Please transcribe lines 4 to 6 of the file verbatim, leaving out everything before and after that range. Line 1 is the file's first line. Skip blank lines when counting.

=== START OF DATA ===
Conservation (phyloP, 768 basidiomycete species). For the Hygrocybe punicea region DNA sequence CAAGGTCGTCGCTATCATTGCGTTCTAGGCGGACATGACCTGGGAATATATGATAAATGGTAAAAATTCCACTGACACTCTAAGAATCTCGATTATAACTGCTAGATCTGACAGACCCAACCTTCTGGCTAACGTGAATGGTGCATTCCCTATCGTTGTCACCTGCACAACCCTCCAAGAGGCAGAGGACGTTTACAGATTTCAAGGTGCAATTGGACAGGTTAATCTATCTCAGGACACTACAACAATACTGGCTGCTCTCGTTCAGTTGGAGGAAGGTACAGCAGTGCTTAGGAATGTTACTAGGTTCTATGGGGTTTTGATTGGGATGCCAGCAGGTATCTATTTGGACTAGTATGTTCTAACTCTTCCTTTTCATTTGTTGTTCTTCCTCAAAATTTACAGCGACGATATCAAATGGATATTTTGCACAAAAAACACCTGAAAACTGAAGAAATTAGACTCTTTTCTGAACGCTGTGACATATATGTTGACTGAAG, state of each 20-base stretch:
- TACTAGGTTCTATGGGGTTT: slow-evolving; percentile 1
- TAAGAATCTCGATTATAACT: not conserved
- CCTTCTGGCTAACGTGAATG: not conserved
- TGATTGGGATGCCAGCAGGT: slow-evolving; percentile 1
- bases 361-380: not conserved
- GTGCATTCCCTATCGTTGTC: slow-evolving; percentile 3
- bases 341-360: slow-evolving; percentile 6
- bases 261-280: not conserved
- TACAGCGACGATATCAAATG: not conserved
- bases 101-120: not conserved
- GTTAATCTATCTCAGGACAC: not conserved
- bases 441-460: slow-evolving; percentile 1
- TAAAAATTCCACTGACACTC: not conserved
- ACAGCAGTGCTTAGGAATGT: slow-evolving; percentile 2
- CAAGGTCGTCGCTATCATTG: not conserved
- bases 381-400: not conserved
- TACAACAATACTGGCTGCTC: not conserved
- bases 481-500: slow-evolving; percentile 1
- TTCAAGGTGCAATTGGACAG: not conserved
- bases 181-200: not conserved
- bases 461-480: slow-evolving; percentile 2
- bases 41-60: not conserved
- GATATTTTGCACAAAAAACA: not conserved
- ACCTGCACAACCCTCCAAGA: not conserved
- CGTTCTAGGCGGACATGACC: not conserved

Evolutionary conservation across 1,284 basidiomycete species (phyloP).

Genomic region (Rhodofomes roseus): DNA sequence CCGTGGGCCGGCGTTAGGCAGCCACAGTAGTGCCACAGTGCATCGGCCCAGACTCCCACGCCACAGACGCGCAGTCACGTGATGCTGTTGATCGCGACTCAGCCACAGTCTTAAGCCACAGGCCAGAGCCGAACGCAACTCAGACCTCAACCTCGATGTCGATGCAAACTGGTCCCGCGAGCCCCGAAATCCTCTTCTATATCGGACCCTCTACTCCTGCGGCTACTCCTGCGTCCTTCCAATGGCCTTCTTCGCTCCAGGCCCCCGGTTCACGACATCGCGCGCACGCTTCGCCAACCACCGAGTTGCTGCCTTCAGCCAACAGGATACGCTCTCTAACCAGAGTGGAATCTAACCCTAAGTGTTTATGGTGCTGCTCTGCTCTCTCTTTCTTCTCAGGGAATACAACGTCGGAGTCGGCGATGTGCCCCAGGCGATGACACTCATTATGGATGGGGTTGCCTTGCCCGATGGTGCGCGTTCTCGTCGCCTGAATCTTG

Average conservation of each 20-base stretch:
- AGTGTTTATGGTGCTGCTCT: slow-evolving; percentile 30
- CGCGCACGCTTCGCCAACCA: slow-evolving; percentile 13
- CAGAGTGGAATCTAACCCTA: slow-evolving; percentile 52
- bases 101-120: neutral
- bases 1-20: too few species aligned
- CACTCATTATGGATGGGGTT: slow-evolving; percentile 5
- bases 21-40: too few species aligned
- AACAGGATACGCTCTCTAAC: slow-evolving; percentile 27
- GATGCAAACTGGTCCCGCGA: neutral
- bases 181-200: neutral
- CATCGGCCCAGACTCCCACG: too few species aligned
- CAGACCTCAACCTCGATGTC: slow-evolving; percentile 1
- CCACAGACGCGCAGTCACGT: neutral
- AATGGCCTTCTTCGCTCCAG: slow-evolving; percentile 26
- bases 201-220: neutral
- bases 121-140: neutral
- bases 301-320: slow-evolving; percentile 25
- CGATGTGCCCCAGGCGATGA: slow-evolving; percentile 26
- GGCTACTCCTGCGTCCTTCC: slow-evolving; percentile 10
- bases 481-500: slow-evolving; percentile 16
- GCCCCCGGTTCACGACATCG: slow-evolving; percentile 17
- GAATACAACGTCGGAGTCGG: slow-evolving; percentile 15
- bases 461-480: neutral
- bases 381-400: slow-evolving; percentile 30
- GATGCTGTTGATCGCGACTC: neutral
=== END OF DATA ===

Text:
- CCTTCTGGCTAACGTGAATG: not conserved
- TGATTGGGATGCCAGCAGGT: slow-evolving; percentile 1
- bases 361-380: not conserved